European Union finance ministers have reached a breakthrough agreement that will make it more difficult for tax cheats to hide their money. The new legislation, which had been blocked for years by countries with a reputation as tax havens, was approved last week after Luxembourg and Austria agreed to lift their vetoes. But as Mil Arcega reports, it doesn’t mean tax cheats have run out of places to keep their money hidden.
Video

Video Kobani Refugees Welcome, Turkey Criticizes, US Airdrop

Residents of Kobani in northern Syria have welcomed the airdrop of weapons, ammunition and medicine to Kurdish militia who are resisting the seizure of their city by Islamic State militants. The Turkish government, however, has criticized the operation. VOA’s Scott Bobb reports from southeastern Turkey, across the border from Kobani.
Video

Video China Political Meeting Seeks to Improve Rule of Law

China’s communist leaders will host a top level political meeting this week, called the Fourth Plenum, and for the first time in the party’s history, rule of law will be a key item on the agenda. Analysts and Chinese media reports say the meetings could see the approval of long-awaited measures aimed at giving courts more independence and include steps to enhance an already aggressive and high-reaching anti-corruption drive. VOA’s Bill Ide has more from Beijing.
Video

Video US ‘Death Cafes’ Put Focus on the Finale

In contemporary America, death usually is a topic to be avoided. But the growing “death café” movement encourages people to discuss their fears and desires about their final moments. VOA’s Jerome Socolovsky reports.
Video

Video Ebola Orphanage Opens in Sierra Leone

Sierra Leone's first Ebola orphanage has opened in the Kailahun district. Hundreds of children orphaned since the beginning of the Ebola outbreak face stigma and rejection with nobody to care for them. Adam Bailes reports for VOA about a new interim care center that's aimed at helping the growing number of children affected by Ebola.
Video

Video Young Nairobi Tech Innovator on 'Track' in Security Business

A 24-year-old technology innovator in Nairobi has invented a tracking device that monitors and secures cars. He has also come up with what he claims is the most robust audio-visual surveillance system yet. As Lenny Ruvaga reports from the Kenyan capital, his innovations are offering alternative security solutions.
Video

Video Latinas Converting to Islam for Identity, Structure

Latinos are one of the fastest growing groups in the Muslim religion. According to the Pew Research Center, about 6 percent of American Muslims are Latino. And a little more than half of new converts are female. VOA’s Carolyn Presutti travelled to Miami, Florida -- where two out of every three residents is Hispanic -- to learn more.
Video

Video Exclusive: American Joins Kurds' Anti-IS Fight

The United States and other Western nations have expressed alarm about their citizens joining Islamic State forces in Syria and Iraq. In a rare counterpoint to the phenomenon, an American has taken up arms with the militants' Syrian Kurdish opponents. Elizabeth Arrott has more in this exclusive profile by VOA Kurdish reporter Zana Omer in Ras al Ayn, Syria.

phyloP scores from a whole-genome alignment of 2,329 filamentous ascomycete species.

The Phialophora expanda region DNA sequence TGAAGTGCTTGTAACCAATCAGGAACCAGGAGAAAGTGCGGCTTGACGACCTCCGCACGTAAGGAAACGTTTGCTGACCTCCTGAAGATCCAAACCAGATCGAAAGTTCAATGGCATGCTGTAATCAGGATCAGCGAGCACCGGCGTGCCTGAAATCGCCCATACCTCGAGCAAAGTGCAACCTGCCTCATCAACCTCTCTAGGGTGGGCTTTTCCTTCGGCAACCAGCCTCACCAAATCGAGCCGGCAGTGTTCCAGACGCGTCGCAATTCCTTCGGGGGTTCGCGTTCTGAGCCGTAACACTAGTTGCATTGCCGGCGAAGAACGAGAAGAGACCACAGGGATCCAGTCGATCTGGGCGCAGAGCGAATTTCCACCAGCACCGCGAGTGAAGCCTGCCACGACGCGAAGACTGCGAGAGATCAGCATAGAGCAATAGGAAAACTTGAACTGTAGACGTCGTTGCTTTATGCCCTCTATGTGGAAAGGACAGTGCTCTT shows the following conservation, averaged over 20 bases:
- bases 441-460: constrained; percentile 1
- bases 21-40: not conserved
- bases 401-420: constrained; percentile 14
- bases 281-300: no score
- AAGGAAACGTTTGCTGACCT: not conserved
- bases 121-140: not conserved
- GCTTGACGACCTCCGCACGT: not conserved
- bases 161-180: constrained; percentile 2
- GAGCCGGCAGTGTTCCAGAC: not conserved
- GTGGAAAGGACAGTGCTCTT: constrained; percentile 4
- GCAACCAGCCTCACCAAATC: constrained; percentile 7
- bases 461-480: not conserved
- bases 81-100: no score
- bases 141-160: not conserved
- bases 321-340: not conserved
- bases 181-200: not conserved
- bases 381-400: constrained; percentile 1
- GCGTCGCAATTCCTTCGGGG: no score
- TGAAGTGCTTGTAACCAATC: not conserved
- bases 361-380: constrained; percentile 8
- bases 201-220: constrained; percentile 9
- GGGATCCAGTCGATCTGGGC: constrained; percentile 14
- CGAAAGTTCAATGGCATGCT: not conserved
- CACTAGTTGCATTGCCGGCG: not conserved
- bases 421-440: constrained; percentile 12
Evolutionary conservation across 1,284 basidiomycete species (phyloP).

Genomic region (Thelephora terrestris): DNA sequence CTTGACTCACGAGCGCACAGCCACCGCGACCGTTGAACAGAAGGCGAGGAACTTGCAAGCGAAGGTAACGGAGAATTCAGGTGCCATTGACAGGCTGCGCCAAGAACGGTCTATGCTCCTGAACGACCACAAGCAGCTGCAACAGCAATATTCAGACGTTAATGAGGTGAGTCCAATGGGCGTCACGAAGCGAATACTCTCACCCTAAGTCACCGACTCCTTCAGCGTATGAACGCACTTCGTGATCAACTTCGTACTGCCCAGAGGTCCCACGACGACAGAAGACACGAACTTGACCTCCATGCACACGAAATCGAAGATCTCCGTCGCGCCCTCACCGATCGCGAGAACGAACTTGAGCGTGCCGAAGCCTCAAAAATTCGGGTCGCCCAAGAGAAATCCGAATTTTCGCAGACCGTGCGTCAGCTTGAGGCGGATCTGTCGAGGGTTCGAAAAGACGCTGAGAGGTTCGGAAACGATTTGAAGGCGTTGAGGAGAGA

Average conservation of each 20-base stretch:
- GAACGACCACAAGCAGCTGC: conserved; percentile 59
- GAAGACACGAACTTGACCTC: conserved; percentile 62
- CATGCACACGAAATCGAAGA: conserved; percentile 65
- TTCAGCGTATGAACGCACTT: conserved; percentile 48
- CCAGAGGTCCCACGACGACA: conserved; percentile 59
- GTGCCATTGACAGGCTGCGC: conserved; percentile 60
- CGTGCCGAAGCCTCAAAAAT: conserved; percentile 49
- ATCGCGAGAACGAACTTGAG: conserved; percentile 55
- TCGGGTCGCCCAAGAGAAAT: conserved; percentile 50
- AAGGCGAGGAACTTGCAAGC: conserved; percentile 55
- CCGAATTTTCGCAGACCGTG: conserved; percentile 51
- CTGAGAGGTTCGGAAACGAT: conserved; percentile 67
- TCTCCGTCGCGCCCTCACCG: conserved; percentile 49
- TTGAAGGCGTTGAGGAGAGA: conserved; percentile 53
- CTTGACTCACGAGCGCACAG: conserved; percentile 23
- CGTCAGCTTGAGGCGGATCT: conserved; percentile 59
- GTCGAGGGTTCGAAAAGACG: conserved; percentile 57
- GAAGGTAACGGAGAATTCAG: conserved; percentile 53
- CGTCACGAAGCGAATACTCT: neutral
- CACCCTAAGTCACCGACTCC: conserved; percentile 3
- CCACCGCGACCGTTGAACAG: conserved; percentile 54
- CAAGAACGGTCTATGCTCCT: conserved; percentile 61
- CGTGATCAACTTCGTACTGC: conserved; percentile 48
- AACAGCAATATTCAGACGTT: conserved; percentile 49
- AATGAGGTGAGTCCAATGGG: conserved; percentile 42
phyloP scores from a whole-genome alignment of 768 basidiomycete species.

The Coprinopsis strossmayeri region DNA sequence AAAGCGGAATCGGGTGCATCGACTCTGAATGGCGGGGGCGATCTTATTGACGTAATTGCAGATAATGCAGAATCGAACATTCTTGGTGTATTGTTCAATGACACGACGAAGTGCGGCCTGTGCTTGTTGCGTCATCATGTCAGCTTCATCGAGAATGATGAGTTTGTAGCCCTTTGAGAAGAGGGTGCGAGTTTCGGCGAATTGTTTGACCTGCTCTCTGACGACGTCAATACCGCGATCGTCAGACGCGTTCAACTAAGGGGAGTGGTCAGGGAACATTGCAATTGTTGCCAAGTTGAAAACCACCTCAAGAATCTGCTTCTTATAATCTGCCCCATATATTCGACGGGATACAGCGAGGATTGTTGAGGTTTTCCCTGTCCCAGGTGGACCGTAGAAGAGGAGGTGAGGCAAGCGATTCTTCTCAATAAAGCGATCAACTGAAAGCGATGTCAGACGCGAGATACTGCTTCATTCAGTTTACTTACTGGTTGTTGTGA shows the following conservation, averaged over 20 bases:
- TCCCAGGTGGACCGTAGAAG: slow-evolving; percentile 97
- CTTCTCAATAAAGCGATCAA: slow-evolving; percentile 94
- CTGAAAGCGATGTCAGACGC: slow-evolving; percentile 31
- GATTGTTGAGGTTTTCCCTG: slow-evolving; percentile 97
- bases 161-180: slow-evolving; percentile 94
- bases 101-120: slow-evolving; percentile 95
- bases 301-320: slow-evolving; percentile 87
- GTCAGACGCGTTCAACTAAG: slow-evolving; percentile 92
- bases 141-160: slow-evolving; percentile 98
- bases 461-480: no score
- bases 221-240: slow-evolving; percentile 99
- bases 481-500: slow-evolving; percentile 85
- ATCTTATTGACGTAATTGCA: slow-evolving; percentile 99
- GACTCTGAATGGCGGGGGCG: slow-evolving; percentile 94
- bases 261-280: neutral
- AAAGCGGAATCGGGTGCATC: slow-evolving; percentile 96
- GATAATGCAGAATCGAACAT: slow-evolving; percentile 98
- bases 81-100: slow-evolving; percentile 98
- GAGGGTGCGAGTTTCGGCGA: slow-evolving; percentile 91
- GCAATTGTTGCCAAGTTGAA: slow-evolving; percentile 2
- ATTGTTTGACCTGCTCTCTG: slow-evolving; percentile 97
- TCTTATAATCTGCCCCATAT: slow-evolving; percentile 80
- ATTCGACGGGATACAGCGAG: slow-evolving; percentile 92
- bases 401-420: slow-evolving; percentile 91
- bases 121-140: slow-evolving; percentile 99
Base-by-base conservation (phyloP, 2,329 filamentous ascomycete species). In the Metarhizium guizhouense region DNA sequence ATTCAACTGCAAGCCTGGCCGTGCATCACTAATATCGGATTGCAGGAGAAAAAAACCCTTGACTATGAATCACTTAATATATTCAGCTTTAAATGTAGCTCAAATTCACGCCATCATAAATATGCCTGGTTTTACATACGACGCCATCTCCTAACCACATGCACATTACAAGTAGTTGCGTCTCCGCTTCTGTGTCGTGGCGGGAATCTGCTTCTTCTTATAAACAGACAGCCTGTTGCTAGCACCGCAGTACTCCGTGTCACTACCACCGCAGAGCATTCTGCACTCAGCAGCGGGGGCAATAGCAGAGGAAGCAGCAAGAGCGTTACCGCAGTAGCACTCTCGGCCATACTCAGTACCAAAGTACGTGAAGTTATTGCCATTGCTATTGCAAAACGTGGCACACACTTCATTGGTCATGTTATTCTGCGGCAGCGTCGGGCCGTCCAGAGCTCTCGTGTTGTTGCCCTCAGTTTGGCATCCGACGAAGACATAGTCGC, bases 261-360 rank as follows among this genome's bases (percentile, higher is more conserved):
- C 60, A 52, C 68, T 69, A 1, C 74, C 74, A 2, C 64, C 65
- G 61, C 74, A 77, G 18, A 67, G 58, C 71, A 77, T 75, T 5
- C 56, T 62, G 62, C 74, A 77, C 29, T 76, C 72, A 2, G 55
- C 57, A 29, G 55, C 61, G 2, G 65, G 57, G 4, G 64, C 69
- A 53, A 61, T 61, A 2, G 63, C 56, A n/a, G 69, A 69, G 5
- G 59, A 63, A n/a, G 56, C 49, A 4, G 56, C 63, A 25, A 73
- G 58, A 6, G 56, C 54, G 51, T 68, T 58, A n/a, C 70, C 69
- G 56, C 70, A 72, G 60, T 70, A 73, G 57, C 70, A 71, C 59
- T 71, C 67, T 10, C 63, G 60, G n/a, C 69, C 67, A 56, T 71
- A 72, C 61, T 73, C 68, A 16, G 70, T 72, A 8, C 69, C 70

Video

Video South Korea Confronts Violence Within Military Ranks

Every able-bodied South Korean male between 18 and 35 must serve for 21 to 36 months in the country’s armed forces, depending upon the specific branch. For many, service is a rite of passage to manhood. But there are growing concerns that bullying and violence come along with the tradition. Reporter Jason Strother has more from Seoul.
Video

Video North Carolina Emerges as Key Election Battleground

U.S. congressional midterm elections will be held on November 4th and most political analysts give Republicans an excellent chance to win a majority in the U.S. Senate, which Democrats now control. So what are the issues driving voters in this congressional election year? VOA National Correspondent Jim Malone traveled to North Carolina, one of the most politically competitive states in the country, to find out.
Video

Video Comanche People Maintain Pride in Their Heritage

The Comanche (Indian nation) once were called the “Lords of the Plains,” with an empire that included half the land area of current day Texas, large parts of Oklahoma, New Mexico, Kansas and Colorado.The fierceness and battle prowess of these warriors on horseback delayed the settlement of most of West Texas for four decades. VOA’s Greg Flakus reports from Lawton, Oklahoma, that while their warrior days are over, the 15,000 members of the Comanche Nation remain a proud people.
Video

Video Turkey Campus Attacks Raise Islamic Radicalization Fears

Concerns are growing in Turkey of Islamic radicalization at some universities, after clashes between supporters of the jihadist group Islamic State (IS) or ISIS, and those opposed to the extremists. Pro-jihadist literature is on sale openly on the streets of Istanbul. Critics accuse the government of turning a blind eye to radicalism at home, while Kurds accuse the president of supporting IS - a charge strongly denied. Henry Ridgwell reports from London.

All About America

AppleAndroid